Exposed to the elements

Jeremiah Kipp on bullying, ambiguity, and directing Mike Manning and August Maturo in Slapface

by Jennie Kermode

Bianca D'Ambrosio, August Maturo, Mirabelle Lee and Chiara D'Ambrosio in Slapface
Bianca D'Ambrosio, August Maturo, Mirabelle Lee and Chiara D'Ambrosio in Slapface

Lucas (August Maturo) has lost his parents. He’s being looked after by his older brother Tom (Mike Manning), who is ill-equipped at cope and takes out his own stress by bullying him, so he seeks refuge in the woods, where he befriends a monster. Beautifully shot and beautifully played, Slapface captures the magic of a Spielberg film, only to transform into something emotionally devastating. It screened at Frightfest 2021 and is now getting a release on Shudder, which prompted me to discuss it with director Jeremiah Kipp.

I might not have caught Slapface at Frightfest were it not for the urging of Julie Kauffman, whose documentary The Brilliant Terror explores grassroots filmmaking. She had been really impressed by Jeremiah’s work, so I ask him how he felt about that film.

Jeremiah Kipp
Jeremiah Kipp

“I was really honoured to be a part of that documentary,” he says. “They filmed it a long time ago, it feels like, I mean, it was another life. I was in the middle of making another movie and I spoke to them for 15 minutes, and when I look back at the footage of myself in their documentary, I feel like I'm so caffeinated and so hyper energetic.” He smiles. “But I think that they are wonderful interviewers and extremely thoughtful people. I loved the documentary. I thought it had a lot to say about horror filmmakers and that DIY gorilla filmmaker world, and they were very sensitive to their subjects. The interview subjects were treated with such empathy and such interest and compassion. I thought that they really had a lot to contribute to the conversation, so I'm really grateful for that film.”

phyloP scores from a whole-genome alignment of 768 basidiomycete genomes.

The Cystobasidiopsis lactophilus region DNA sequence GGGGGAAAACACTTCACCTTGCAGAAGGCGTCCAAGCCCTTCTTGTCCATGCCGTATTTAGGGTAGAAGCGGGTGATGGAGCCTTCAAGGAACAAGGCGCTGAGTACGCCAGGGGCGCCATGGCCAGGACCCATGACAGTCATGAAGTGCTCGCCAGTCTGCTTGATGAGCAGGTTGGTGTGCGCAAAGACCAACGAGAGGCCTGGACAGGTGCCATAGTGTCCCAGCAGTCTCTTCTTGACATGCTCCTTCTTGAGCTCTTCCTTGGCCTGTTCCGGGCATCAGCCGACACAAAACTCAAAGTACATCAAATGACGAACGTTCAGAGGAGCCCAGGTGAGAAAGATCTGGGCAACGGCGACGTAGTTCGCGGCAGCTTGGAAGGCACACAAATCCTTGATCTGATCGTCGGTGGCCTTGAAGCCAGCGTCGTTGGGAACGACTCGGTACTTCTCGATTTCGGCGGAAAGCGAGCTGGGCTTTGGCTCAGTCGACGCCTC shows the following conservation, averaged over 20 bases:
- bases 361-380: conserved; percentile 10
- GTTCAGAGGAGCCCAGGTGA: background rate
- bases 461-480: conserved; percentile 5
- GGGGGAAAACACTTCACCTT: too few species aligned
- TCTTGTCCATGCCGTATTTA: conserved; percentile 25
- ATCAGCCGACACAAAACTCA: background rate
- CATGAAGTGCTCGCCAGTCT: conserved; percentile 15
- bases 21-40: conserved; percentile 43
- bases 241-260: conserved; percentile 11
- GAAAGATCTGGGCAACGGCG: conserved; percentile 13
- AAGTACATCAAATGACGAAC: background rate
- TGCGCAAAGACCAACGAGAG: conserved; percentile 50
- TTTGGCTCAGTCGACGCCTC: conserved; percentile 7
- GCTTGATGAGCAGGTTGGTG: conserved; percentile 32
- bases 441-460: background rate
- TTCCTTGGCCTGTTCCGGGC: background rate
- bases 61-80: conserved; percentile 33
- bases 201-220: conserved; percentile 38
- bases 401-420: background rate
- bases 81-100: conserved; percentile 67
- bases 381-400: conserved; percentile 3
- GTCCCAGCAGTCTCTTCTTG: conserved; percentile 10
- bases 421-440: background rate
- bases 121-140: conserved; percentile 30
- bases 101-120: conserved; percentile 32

I confess that having been signposted to Slapface from there, I expected something very different, and the first thing that struck me about it was how polished it looks.

“I've been fortunate enough to work with that crew for a very long time,” Jeremiah explains. “Dominick Sivilli is a director of photography I’ve worked with for many years, the production designer [Kat VanCleave] was someone who I’d had a long association with, so these are extremely talented artists and we had a long dialogue before this. I think that we all felt like the the world of Slapface should feel grounded and naturalistic, and we should feel the lower income of the family. One of the things I really loved about Spielberg’s E.T. is if you look at the wooden floorboards they’re all scuffed up, and they're living in a world that is grounded in reality, like they're eating Pizza Hut and playing Dungeons and Dragons, and all that feels like stuff that young people were doing in ’81 and ‘82.

“In Slapface, you know, a lot of care was made into how these two brothers were living and what the lower income would look like in their house, so for instance, there were a lot of books around because just because someone doesn't have a lot of money doesn't mean they're not well educated or don’t have a tremendous imagination. The little boy in the film, Lucas, clearly has a very fertile curiosity and desire to know the stuff that is hidden. And his older brother, for all of his dysfunctional problems of being an alcoholic, also has compassion and and in some ways, insight and and genuine love for his brother. So you know that all those human connections were extremely important to us.

Jeremiah Kipp rehearsing with Dan Hedaya
Jeremiah Kipp rehearsing with Dan Hedaya

“The production value elements of it being beautifully shot and beautifully directed and so on were just ways of telling the story. We shot in widescreen not just as a loving homage to John Carpenter, but because I think that people's emotions and feelings and what's inside their hearts and minds are very big and epic. And I wanted the lighting to feel expressionistic and very present. Our emotions are, in many ways, larger than we are. So I didn't want it to feel like that kitchen sink naturalism. I mean, I love Ben Wheatley’s Kill List but, you know, that film is shot handheld and lit in a very particular way. It's almost like as if Ken Loach was making a horror film, when you watch the early Ben Wheatley films, I love those movies very much. But we wanted something that was aesthetically austere and as big, as emotional as the heart of our main character.”

That character’s emotional connection to the world is heavily influenced by his experience of bullying, not least the ‘game’ referenced in the film’s title, whereby, at Tom’s instigation, the brothers take it in turns to hit one another in the face.